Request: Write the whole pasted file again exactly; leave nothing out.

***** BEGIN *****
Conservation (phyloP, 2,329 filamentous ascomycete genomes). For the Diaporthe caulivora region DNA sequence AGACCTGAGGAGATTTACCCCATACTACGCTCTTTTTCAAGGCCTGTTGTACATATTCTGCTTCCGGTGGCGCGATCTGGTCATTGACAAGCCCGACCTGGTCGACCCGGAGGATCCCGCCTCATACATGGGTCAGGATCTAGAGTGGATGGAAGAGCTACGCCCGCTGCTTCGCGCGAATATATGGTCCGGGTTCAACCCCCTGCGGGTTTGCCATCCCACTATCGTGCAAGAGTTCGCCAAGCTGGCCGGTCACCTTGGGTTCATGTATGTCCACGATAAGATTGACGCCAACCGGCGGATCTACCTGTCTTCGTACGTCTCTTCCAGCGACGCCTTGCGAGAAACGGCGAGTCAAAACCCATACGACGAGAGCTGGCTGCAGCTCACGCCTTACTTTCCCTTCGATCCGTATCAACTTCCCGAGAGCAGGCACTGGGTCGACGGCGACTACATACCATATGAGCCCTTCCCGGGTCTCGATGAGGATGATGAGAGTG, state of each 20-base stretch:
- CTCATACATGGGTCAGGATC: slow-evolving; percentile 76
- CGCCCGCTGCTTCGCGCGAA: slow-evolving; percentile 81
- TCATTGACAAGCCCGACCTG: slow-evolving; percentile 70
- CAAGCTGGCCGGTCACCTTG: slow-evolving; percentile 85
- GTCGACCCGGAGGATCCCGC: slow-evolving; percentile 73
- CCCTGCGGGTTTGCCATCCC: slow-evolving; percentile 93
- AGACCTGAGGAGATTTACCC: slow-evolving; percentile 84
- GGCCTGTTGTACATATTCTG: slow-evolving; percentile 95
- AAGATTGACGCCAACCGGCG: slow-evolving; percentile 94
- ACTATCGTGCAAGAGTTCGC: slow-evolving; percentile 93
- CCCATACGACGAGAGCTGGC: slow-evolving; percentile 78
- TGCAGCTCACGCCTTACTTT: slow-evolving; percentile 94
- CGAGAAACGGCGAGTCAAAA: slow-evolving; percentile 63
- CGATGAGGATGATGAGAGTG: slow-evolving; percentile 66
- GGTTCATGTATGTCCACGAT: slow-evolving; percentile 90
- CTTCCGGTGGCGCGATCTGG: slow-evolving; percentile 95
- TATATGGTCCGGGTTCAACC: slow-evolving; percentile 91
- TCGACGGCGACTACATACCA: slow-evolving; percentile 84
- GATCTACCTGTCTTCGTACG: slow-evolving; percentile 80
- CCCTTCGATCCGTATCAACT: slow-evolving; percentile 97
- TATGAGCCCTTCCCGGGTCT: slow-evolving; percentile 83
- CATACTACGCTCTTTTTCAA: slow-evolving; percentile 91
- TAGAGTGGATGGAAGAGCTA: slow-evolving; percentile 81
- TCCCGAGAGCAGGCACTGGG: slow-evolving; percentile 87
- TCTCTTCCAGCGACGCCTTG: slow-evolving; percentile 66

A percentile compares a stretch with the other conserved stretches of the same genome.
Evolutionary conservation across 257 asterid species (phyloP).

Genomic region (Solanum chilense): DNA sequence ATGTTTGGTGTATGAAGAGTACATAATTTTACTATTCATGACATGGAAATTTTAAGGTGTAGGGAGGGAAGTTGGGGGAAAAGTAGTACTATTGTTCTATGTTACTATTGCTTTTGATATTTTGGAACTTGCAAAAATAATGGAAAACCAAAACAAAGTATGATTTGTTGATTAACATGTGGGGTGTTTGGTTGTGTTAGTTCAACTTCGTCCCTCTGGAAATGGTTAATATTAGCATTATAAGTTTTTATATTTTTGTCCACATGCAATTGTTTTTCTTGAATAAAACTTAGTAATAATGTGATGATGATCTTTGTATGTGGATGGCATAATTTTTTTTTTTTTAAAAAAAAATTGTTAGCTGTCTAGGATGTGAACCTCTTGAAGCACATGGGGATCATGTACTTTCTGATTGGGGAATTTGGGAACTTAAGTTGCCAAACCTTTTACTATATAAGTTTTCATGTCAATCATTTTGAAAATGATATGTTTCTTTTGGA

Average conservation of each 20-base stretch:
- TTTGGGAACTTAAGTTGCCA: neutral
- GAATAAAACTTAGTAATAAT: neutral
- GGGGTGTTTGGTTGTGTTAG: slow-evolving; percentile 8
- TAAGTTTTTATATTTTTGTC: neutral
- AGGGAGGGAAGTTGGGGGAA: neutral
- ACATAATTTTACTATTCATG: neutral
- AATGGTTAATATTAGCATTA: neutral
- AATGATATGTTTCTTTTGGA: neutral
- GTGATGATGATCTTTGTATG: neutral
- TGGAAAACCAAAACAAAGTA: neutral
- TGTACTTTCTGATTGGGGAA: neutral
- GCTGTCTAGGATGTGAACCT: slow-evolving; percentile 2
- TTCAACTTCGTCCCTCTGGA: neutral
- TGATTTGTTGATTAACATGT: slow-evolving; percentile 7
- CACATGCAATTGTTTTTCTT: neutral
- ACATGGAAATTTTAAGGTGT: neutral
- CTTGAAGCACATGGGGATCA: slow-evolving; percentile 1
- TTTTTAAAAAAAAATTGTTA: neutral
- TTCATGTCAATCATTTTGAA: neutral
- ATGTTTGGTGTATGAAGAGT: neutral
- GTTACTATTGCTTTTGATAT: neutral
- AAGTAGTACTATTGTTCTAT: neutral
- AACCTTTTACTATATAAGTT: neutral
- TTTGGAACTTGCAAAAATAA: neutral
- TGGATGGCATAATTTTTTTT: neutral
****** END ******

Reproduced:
Conservation (phyloP, 2,329 filamentous ascomycete genomes). For the Diaporthe caulivora region DNA sequence AGACCTGAGGAGATTTACCCCATACTACGCTCTTTTTCAAGGCCTGTTGTACATATTCTGCTTCCGGTGGCGCGATCTGGTCATTGACAAGCCCGACCTGGTCGACCCGGAGGATCCCGCCTCATACATGGGTCAGGATCTAGAGTGGATGGAAGAGCTACGCCCGCTGCTTCGCGCGAATATATGGTCCGGGTTCAACCCCCTGCGGGTTTGCCATCCCACTATCGTGCAAGAGTTCGCCAAGCTGGCCGGTCACCTTGGGTTCATGTATGTCCACGATAAGATTGACGCCAACCGGCGGATCTACCTGTCTTCGTACGTCTCTTCCAGCGACGCCTTGCGAGAAACGGCGAGTCAAAACCCATACGACGAGAGCTGGCTGCAGCTCACGCCTTACTTTCCCTTCGATCCGTATCAACTTCCCGAGAGCAGGCACTGGGTCGACGGCGACTACATACCATATGAGCCCTTCCCGGGTCTCGATGAGGATGATGAGAGTG, state of each 20-base stretch:
- CTCATACATGGGTCAGGATC: slow-evolving; percentile 76
- CGCCCGCTGCTTCGCGCGAA: slow-evolving; percentile 81
- TCATTGACAAGCCCGACCTG: slow-evolving; percentile 70
- CAAGCTGGCCGGTCACCTTG: slow-evolving; percentile 85
- GTCGACCCGGAGGATCCCGC: slow-evolving; percentile 73
- CCCTGCGGGTTTGCCATCCC: slow-evolving; percentile 93
- AGACCTGAGGAGATTTACCC: slow-evolving; percentile 84
- GGCCTGTTGTACATATTCTG: slow-evolving; percentile 95
- AAGATTGACGCCAACCGGCG: slow-evolving; percentile 94
- ACTATCGTGCAAGAGTTCGC: slow-evolving; percentile 93
- CCCATACGACGAGAGCTGGC: slow-evolving; percentile 78
- TGCAGCTCACGCCTTACTTT: slow-evolving; percentile 94
- CGAGAAACGGCGAGTCAAAA: slow-evolving; percentile 63
- CGATGAGGATGATGAGAGTG: slow-evolving; percentile 66
- GGTTCATGTATGTCCACGAT: slow-evolving; percentile 90
- CTTCCGGTGGCGCGATCTGG: slow-evolving; percentile 95
- TATATGGTCCGGGTTCAACC: slow-evolving; percentile 91
- TCGACGGCGACTACATACCA: slow-evolving; percentile 84
- GATCTACCTGTCTTCGTACG: slow-evolving; percentile 80
- CCCTTCGATCCGTATCAACT: slow-evolving; percentile 97
- TATGAGCCCTTCCCGGGTCT: slow-evolving; percentile 83
- CATACTACGCTCTTTTTCAA: slow-evolving; percentile 91
- TAGAGTGGATGGAAGAGCTA: slow-evolving; percentile 81
- TCCCGAGAGCAGGCACTGGG: slow-evolving; percentile 87
- TCTCTTCCAGCGACGCCTTG: slow-evolving; percentile 66

A percentile compares a stretch with the other conserved stretches of the same genome.
Evolutionary conservation across 257 asterid species (phyloP).

Genomic region (Solanum chilense): DNA sequence ATGTTTGGTGTATGAAGAGTACATAATTTTACTATTCATGACATGGAAATTTTAAGGTGTAGGGAGGGAAGTTGGGGGAAAAGTAGTACTATTGTTCTATGTTACTATTGCTTTTGATATTTTGGAACTTGCAAAAATAATGGAAAACCAAAACAAAGTATGATTTGTTGATTAACATGTGGGGTGTTTGGTTGTGTTAGTTCAACTTCGTCCCTCTGGAAATGGTTAATATTAGCATTATAAGTTTTTATATTTTTGTCCACATGCAATTGTTTTTCTTGAATAAAACTTAGTAATAATGTGATGATGATCTTTGTATGTGGATGGCATAATTTTTTTTTTTTTAAAAAAAAATTGTTAGCTGTCTAGGATGTGAACCTCTTGAAGCACATGGGGATCATGTACTTTCTGATTGGGGAATTTGGGAACTTAAGTTGCCAAACCTTTTACTATATAAGTTTTCATGTCAATCATTTTGAAAATGATATGTTTCTTTTGGA

Average conservation of each 20-base stretch:
- TTTGGGAACTTAAGTTGCCA: neutral
- GAATAAAACTTAGTAATAAT: neutral
- GGGGTGTTTGGTTGTGTTAG: slow-evolving; percentile 8
- TAAGTTTTTATATTTTTGTC: neutral
- AGGGAGGGAAGTTGGGGGAA: neutral
- ACATAATTTTACTATTCATG: neutral
- AATGGTTAATATTAGCATTA: neutral
- AATGATATGTTTCTTTTGGA: neutral
- GTGATGATGATCTTTGTATG: neutral
- TGGAAAACCAAAACAAAGTA: neutral
- TGTACTTTCTGATTGGGGAA: neutral
- GCTGTCTAGGATGTGAACCT: slow-evolving; percentile 2
- TTCAACTTCGTCCCTCTGGA: neutral
- TGATTTGTTGATTAACATGT: slow-evolving; percentile 7
- CACATGCAATTGTTTTTCTT: neutral
- ACATGGAAATTTTAAGGTGT: neutral
- CTTGAAGCACATGGGGATCA: slow-evolving; percentile 1
- TTTTTAAAAAAAAATTGTTA: neutral
- TTCATGTCAATCATTTTGAA: neutral
- ATGTTTGGTGTATGAAGAGT: neutral
- GTTACTATTGCTTTTGATAT: neutral
- AAGTAGTACTATTGTTCTAT: neutral
- AACCTTTTACTATATAAGTT: neutral
- TTTGGAACTTGCAAAAATAA: neutral
- TGGATGGCATAATTTTTTTT: neutral